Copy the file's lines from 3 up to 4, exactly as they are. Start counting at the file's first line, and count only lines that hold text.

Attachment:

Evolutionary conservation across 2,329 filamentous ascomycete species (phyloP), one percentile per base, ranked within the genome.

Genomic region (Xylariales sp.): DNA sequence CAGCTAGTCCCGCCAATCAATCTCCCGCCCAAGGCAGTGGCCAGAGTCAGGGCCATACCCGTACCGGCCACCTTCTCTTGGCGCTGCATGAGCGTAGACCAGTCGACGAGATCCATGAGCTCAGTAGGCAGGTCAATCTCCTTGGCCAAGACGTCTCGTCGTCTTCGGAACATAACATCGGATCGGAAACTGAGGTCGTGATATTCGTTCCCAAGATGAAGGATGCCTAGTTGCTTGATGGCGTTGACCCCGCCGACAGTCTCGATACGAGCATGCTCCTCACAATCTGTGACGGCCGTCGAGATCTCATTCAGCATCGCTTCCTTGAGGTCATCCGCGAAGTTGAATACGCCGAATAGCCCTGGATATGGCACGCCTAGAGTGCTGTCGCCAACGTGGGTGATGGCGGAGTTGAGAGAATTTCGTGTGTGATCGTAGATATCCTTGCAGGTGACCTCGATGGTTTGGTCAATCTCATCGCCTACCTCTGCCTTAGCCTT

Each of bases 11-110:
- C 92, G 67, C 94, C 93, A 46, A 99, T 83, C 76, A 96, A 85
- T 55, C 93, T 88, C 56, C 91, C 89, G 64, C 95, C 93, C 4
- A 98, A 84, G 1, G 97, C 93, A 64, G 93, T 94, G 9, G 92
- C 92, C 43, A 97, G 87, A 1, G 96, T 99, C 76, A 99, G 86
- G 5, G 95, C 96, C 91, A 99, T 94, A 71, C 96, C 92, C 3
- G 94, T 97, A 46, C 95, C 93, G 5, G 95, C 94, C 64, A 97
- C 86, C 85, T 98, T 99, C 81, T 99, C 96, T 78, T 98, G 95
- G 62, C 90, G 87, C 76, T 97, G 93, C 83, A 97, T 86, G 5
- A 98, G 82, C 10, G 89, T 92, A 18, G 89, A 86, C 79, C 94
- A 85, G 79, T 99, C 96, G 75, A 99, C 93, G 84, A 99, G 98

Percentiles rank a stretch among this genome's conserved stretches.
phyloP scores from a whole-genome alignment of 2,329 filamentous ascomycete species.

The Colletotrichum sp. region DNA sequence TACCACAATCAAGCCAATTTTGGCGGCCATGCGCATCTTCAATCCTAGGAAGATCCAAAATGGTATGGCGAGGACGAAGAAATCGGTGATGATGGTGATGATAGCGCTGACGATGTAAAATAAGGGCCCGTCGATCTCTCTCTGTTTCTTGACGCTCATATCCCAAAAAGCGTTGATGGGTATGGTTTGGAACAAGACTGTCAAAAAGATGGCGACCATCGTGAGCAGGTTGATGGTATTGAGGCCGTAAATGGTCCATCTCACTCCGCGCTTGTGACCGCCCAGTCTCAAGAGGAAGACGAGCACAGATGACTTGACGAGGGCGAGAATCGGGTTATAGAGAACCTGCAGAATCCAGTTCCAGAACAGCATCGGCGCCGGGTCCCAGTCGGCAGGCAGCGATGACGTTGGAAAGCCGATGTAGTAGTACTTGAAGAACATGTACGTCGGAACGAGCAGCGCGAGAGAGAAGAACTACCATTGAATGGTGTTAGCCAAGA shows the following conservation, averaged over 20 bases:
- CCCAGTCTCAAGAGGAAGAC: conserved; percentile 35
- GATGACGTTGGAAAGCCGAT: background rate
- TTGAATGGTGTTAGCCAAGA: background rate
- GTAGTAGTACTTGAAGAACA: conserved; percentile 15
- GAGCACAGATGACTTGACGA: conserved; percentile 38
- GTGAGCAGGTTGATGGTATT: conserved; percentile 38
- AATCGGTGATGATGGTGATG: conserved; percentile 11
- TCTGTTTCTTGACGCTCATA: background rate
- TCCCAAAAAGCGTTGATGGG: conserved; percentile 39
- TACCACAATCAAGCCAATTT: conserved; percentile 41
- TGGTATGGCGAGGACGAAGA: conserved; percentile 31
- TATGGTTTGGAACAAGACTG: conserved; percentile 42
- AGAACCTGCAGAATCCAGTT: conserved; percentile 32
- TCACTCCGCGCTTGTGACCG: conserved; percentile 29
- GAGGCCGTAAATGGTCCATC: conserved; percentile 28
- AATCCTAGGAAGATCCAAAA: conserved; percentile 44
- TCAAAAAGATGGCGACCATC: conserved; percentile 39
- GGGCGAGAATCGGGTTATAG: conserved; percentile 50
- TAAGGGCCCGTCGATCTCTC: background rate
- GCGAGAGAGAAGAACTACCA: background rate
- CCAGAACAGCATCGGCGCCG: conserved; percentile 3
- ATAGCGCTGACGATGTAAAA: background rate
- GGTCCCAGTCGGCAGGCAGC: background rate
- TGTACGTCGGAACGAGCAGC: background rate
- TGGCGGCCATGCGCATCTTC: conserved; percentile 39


Each of bases 11-110:
- C 92, G 67, C 94, C 93, A 46, A 99, T 83, C 76, A 96, A 85